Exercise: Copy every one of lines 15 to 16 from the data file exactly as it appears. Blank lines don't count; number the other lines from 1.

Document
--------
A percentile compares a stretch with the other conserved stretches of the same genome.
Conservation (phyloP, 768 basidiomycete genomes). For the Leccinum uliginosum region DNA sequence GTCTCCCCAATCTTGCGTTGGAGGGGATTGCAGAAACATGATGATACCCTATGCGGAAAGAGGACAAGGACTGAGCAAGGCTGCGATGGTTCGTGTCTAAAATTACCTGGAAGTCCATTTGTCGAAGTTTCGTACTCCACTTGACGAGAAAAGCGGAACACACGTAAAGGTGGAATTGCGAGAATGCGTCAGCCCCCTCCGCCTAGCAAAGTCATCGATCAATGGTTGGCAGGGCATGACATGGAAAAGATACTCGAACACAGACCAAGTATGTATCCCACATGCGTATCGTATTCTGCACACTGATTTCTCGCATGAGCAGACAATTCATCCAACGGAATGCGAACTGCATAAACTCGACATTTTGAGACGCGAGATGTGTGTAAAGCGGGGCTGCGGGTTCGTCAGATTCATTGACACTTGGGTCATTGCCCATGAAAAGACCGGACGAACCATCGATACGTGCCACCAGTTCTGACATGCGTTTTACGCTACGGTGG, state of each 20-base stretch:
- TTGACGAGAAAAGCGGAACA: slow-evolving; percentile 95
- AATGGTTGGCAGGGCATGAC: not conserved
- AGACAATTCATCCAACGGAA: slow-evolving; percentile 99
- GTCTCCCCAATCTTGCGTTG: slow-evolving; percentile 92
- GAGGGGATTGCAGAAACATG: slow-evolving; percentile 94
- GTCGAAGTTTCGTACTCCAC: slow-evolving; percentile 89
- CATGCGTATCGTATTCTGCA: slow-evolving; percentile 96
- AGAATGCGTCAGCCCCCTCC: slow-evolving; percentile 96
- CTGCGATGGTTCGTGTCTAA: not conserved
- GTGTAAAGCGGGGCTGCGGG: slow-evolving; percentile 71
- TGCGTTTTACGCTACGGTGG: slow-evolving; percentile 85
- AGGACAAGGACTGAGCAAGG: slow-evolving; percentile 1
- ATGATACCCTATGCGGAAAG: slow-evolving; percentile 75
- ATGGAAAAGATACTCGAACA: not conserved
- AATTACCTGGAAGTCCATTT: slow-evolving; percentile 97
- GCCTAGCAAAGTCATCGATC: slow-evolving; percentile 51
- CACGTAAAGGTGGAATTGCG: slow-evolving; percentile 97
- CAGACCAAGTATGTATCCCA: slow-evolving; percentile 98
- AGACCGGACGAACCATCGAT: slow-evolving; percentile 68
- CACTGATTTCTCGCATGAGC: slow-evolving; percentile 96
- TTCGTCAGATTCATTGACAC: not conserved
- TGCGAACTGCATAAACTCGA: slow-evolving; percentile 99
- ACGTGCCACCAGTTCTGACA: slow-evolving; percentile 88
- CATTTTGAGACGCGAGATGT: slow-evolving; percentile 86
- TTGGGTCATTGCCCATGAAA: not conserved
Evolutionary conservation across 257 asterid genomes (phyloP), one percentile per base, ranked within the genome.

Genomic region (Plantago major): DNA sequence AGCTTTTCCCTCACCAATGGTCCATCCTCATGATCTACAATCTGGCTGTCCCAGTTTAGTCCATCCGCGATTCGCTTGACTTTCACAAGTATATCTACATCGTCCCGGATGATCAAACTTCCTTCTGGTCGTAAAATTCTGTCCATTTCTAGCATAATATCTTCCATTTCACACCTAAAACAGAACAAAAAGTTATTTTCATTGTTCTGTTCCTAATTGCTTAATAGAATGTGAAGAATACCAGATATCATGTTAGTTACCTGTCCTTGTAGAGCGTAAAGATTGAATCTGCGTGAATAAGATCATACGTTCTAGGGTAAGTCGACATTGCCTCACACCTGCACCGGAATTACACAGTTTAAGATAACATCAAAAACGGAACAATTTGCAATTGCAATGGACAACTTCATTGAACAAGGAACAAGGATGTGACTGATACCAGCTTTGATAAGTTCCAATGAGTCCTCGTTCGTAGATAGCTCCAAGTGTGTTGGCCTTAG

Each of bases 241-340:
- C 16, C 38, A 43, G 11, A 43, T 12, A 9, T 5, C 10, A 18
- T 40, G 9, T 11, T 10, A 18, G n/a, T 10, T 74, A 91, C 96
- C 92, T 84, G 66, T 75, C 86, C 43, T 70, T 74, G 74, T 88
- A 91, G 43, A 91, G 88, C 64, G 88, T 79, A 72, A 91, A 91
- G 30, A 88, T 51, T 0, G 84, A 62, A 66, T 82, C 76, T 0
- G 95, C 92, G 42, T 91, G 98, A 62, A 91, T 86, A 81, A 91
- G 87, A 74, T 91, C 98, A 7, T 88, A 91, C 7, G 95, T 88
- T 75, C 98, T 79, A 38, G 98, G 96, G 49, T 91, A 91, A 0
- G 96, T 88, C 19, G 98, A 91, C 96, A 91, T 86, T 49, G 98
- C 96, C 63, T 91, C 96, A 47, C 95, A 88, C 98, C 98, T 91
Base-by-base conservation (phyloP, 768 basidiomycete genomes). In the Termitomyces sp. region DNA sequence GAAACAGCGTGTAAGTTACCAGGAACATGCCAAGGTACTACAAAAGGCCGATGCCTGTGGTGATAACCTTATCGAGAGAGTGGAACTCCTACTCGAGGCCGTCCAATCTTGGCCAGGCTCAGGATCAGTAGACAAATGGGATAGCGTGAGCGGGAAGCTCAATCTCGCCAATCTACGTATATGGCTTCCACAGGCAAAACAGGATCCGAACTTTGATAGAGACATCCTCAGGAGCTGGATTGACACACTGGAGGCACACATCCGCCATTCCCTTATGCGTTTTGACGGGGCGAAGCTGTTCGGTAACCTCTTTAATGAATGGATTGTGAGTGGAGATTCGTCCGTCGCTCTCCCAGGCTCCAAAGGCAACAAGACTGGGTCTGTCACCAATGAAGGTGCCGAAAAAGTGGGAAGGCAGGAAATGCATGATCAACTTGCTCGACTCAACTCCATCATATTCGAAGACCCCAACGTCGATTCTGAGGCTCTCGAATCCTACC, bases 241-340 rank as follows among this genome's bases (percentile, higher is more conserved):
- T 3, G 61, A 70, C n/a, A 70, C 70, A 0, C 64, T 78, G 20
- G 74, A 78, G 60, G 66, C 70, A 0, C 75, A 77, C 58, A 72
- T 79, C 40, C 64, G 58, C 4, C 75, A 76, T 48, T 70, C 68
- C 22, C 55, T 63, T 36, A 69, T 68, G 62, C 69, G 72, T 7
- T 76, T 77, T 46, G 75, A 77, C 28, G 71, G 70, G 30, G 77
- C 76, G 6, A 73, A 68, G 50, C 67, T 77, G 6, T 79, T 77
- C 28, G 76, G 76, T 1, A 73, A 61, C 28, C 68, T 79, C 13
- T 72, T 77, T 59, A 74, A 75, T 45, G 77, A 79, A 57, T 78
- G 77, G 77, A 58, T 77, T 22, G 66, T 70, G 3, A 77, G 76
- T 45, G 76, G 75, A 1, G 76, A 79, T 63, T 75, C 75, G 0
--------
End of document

- ATGATACCCTATGCGGAAAG: slow-evolving; percentile 75
- ATGGAAAAGATACTCGAACA: not conserved